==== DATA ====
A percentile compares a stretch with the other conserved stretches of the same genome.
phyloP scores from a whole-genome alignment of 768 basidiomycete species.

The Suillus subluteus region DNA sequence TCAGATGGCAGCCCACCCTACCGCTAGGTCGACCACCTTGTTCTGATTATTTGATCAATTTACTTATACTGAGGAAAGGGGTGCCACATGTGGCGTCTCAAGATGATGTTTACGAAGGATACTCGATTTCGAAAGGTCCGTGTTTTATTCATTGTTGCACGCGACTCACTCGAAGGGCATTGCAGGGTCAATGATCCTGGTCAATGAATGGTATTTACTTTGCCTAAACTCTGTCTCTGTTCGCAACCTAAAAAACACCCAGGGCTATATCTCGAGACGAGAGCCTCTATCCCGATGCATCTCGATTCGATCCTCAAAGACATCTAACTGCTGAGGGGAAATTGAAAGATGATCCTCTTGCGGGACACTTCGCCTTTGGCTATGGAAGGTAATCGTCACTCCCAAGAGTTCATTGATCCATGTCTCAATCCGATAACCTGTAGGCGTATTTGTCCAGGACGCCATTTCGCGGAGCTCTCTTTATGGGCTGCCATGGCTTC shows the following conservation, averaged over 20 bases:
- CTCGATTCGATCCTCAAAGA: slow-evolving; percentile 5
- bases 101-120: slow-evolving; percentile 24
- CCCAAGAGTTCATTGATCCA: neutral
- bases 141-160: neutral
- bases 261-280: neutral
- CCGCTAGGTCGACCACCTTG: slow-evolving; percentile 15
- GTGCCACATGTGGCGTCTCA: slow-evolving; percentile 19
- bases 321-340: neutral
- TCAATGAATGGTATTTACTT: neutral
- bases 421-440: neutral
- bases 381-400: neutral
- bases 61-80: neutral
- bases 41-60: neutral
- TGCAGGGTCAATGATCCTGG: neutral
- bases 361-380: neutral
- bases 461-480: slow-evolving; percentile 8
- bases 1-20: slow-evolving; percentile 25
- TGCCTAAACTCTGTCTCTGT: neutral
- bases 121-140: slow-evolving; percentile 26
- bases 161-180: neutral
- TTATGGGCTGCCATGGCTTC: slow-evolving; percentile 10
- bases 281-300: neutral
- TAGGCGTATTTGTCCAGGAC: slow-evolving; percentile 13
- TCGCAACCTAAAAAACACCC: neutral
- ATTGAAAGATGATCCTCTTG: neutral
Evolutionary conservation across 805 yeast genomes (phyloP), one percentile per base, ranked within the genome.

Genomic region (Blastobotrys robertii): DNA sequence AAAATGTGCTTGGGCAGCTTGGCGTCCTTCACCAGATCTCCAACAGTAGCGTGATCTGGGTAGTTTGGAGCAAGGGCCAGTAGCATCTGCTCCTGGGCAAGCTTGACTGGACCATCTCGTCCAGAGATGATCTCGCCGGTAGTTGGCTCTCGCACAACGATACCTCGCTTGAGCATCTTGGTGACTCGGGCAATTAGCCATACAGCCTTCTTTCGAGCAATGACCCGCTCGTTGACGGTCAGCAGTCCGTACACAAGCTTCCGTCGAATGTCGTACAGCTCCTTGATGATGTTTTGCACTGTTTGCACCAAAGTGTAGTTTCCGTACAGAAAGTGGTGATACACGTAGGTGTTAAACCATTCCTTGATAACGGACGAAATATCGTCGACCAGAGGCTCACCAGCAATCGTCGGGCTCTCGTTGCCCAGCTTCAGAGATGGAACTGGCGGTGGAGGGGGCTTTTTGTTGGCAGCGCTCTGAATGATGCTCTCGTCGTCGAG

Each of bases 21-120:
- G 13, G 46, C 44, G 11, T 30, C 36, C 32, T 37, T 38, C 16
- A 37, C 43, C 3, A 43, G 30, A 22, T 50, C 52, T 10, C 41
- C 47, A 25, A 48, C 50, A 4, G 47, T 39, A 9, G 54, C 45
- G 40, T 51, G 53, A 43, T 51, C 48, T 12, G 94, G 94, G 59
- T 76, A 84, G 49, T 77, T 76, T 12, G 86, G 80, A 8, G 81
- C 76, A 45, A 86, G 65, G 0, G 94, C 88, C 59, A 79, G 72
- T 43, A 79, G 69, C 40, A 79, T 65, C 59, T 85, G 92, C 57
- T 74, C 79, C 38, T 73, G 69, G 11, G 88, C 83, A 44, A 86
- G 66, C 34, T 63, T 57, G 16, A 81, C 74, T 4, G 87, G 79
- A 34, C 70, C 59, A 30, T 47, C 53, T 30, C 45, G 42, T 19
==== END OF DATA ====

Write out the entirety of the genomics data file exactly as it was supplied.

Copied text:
A percentile compares a stretch with the other conserved stretches of the same genome.
phyloP scores from a whole-genome alignment of 768 basidiomycete species.

The Suillus subluteus region DNA sequence TCAGATGGCAGCCCACCCTACCGCTAGGTCGACCACCTTGTTCTGATTATTTGATCAATTTACTTATACTGAGGAAAGGGGTGCCACATGTGGCGTCTCAAGATGATGTTTACGAAGGATACTCGATTTCGAAAGGTCCGTGTTTTATTCATTGTTGCACGCGACTCACTCGAAGGGCATTGCAGGGTCAATGATCCTGGTCAATGAATGGTATTTACTTTGCCTAAACTCTGTCTCTGTTCGCAACCTAAAAAACACCCAGGGCTATATCTCGAGACGAGAGCCTCTATCCCGATGCATCTCGATTCGATCCTCAAAGACATCTAACTGCTGAGGGGAAATTGAAAGATGATCCTCTTGCGGGACACTTCGCCTTTGGCTATGGAAGGTAATCGTCACTCCCAAGAGTTCATTGATCCATGTCTCAATCCGATAACCTGTAGGCGTATTTGTCCAGGACGCCATTTCGCGGAGCTCTCTTTATGGGCTGCCATGGCTTC shows the following conservation, averaged over 20 bases:
- CTCGATTCGATCCTCAAAGA: slow-evolving; percentile 5
- bases 101-120: slow-evolving; percentile 24
- CCCAAGAGTTCATTGATCCA: neutral
- bases 141-160: neutral
- bases 261-280: neutral
- CCGCTAGGTCGACCACCTTG: slow-evolving; percentile 15
- GTGCCACATGTGGCGTCTCA: slow-evolving; percentile 19
- bases 321-340: neutral
- TCAATGAATGGTATTTACTT: neutral
- bases 421-440: neutral
- bases 381-400: neutral
- bases 61-80: neutral
- bases 41-60: neutral
- TGCAGGGTCAATGATCCTGG: neutral
- bases 361-380: neutral
- bases 461-480: slow-evolving; percentile 8
- bases 1-20: slow-evolving; percentile 25
- TGCCTAAACTCTGTCTCTGT: neutral
- bases 121-140: slow-evolving; percentile 26
- bases 161-180: neutral
- TTATGGGCTGCCATGGCTTC: slow-evolving; percentile 10
- bases 281-300: neutral
- TAGGCGTATTTGTCCAGGAC: slow-evolving; percentile 13
- TCGCAACCTAAAAAACACCC: neutral
- ATTGAAAGATGATCCTCTTG: neutral
Evolutionary conservation across 805 yeast genomes (phyloP), one percentile per base, ranked within the genome.

Genomic region (Blastobotrys robertii): DNA sequence AAAATGTGCTTGGGCAGCTTGGCGTCCTTCACCAGATCTCCAACAGTAGCGTGATCTGGGTAGTTTGGAGCAAGGGCCAGTAGCATCTGCTCCTGGGCAAGCTTGACTGGACCATCTCGTCCAGAGATGATCTCGCCGGTAGTTGGCTCTCGCACAACGATACCTCGCTTGAGCATCTTGGTGACTCGGGCAATTAGCCATACAGCCTTCTTTCGAGCAATGACCCGCTCGTTGACGGTCAGCAGTCCGTACACAAGCTTCCGTCGAATGTCGTACAGCTCCTTGATGATGTTTTGCACTGTTTGCACCAAAGTGTAGTTTCCGTACAGAAAGTGGTGATACACGTAGGTGTTAAACCATTCCTTGATAACGGACGAAATATCGTCGACCAGAGGCTCACCAGCAATCGTCGGGCTCTCGTTGCCCAGCTTCAGAGATGGAACTGGCGGTGGAGGGGGCTTTTTGTTGGCAGCGCTCTGAATGATGCTCTCGTCGTCGAG

Each of bases 21-120:
- G 13, G 46, C 44, G 11, T 30, C 36, C 32, T 37, T 38, C 16
- A 37, C 43, C 3, A 43, G 30, A 22, T 50, C 52, T 10, C 41
- C 47, A 25, A 48, C 50, A 4, G 47, T 39, A 9, G 54, C 45
- G 40, T 51, G 53, A 43, T 51, C 48, T 12, G 94, G 94, G 59
- T 76, A 84, G 49, T 77, T 76, T 12, G 86, G 80, A 8, G 81
- C 76, A 45, A 86, G 65, G 0, G 94, C 88, C 59, A 79, G 72
- T 43, A 79, G 69, C 40, A 79, T 65, C 59, T 85, G 92, C 57
- T 74, C 79, C 38, T 73, G 69, G 11, G 88, C 83, A 44, A 86
- G 66, C 34, T 63, T 57, G 16, A 81, C 74, T 4, G 87, G 79
- A 34, C 70, C 59, A 30, T 47, C 53, T 30, C 45, G 42, T 19